Has something happened recently that would make you not care about outbursts of anger? It's interesting that you would change to a completely opposite type of behavior without any catalyst.
    I figured it's just from relaxing and growing which has it's associated pains.
    Dreams are best served manifest and tangible.

    INFP, 6w7, IEI

    I accept no responsibility, what so ever, for the fact that I exist; I do, however, accept full responsibility for what I do while I exist.

    [SIGPIC][/SIGPIC]

  5. #5
    Une Femme est une femme paperoceans's Avatar
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    Classic example of those who do not express their emotions finally snapping
    Between that cigarillo and sticking my finger down my throat to see if I could DT, I feel like puking RN.

    Read my Blog.

  6. #6
    Your time is gonna come. Oom's Avatar
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    Quote Originally Posted by runvardh View Post
    I figured it's just from relaxing and growing which has it's associated pains.
    Yeh, good point. It takes some skill building in order to utilize unfamiliar emotions.

  7. #7
    Senior Member SciVo's Avatar
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    Congratulations on your new angriness! Like many people with a new ability, such as someone who has just gone through puberty and discovered sex, it will take some practice for you to learn how to use it in the most positive manner. (Edit: That reads ambiguously. I really do mean it as sincerely congratulatory. Everyone grows at a different pace in different ways, and I respect that.)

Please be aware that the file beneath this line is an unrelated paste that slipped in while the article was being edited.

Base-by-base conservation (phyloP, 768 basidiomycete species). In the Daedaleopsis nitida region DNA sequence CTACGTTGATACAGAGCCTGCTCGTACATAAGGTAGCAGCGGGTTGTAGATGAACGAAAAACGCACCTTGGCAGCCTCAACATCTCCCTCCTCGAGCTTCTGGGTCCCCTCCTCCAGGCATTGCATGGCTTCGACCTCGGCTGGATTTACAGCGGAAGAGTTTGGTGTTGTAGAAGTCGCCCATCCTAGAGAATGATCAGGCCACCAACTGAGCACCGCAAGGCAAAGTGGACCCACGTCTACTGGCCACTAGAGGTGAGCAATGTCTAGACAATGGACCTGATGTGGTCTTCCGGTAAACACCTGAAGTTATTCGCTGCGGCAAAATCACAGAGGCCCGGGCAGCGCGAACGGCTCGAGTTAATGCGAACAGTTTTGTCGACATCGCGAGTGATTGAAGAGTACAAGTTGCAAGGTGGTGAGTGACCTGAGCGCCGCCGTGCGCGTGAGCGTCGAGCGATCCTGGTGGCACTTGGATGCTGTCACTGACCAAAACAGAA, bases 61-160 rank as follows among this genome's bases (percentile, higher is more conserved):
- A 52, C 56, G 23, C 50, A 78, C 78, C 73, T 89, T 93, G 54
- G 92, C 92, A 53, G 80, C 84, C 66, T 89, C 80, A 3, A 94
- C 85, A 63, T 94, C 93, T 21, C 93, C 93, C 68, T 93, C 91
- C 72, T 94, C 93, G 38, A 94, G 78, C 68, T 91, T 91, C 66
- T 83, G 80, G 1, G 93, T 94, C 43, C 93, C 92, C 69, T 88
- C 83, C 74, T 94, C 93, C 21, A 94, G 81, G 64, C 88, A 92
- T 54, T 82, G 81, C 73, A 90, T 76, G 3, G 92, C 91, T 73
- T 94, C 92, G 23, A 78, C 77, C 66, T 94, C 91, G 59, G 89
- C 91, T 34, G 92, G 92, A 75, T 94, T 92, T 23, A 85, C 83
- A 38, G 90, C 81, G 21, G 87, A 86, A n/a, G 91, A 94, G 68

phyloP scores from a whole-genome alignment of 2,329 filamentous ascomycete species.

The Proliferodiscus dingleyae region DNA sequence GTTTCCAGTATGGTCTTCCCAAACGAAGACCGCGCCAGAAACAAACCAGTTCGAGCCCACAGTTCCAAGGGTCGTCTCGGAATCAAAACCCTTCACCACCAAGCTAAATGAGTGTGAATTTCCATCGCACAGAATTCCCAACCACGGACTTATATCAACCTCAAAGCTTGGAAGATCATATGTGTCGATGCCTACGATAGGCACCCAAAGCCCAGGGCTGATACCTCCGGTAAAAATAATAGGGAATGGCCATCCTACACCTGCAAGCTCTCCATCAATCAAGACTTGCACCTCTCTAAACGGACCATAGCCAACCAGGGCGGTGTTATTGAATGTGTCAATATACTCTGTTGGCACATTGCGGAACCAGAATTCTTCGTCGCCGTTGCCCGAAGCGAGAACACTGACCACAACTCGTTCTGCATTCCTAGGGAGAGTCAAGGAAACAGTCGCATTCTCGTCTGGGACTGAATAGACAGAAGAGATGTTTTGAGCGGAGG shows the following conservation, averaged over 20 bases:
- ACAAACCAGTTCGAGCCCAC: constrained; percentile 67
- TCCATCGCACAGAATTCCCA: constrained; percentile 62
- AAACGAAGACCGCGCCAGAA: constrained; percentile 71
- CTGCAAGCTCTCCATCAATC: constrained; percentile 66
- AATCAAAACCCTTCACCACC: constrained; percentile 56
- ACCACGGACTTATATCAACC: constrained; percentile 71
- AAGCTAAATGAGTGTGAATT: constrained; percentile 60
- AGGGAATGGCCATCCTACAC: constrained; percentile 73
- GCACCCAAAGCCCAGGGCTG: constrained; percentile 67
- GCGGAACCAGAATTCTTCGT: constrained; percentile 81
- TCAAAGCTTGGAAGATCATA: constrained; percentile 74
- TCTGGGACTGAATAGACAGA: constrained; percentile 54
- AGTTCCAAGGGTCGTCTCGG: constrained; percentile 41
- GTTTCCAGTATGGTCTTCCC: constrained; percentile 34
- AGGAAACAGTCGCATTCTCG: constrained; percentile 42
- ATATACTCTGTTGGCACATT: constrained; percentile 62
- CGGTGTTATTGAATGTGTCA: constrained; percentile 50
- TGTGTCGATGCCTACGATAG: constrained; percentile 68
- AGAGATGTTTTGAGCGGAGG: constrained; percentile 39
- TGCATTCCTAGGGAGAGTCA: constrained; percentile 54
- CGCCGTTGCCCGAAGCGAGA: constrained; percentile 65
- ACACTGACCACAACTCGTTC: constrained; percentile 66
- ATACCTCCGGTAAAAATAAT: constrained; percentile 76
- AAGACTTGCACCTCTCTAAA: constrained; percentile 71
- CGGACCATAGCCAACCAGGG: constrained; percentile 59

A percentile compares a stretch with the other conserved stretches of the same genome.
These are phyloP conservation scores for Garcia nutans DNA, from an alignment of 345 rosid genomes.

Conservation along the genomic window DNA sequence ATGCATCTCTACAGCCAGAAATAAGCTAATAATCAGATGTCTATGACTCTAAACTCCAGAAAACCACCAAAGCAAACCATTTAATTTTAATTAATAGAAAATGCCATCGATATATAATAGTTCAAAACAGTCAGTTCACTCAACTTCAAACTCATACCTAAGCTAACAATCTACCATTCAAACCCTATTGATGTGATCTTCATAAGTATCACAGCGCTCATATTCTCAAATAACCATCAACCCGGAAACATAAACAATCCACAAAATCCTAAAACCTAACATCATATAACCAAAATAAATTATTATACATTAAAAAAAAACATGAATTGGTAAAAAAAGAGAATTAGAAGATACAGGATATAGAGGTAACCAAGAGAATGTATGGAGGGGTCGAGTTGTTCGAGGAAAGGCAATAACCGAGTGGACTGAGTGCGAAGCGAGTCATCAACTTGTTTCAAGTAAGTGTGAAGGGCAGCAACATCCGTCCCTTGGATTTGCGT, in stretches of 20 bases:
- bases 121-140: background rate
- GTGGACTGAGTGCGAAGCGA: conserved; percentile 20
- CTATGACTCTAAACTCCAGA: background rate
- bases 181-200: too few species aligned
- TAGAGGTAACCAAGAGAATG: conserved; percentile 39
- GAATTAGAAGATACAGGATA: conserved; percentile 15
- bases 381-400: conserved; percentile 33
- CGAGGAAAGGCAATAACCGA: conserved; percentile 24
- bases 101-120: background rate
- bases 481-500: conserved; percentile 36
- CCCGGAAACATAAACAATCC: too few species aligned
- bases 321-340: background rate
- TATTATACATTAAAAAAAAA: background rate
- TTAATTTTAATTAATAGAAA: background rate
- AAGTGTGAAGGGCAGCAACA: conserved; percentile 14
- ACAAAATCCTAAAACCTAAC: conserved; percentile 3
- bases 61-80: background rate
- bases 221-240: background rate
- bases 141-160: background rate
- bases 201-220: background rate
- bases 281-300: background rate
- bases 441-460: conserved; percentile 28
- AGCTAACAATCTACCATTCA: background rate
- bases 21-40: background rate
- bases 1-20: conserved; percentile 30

An important thing to remember is that anger is only a message about what you want -- like lust -- not necessarily something to act on right there. Just as you wouldn't necessarily jump on a cute person and start dry-humping them, so to is it in your best interest to control your expressions of your anger in order to maximize your ability to get what you really want.

    Emotions are messages from your subconscious about your perceptions with respect to your human psychological needs. In the case of anger, it's usually a message of a perceived violation of your personal boundaries. When you receive that message, the first two steps are to identify the need involved and explicitly validate it to yourself; for example, "I need respect." Then you can move on to questioning the perception: "Does my dog really disrespect me? No, it probably isn't smart enough to understand how it should behave to show respect for my authority. In order to get it to act the way I want, I would be better off spending some quality time rewarding it for behaving properly, or else just satisfying its need for attention when manifested."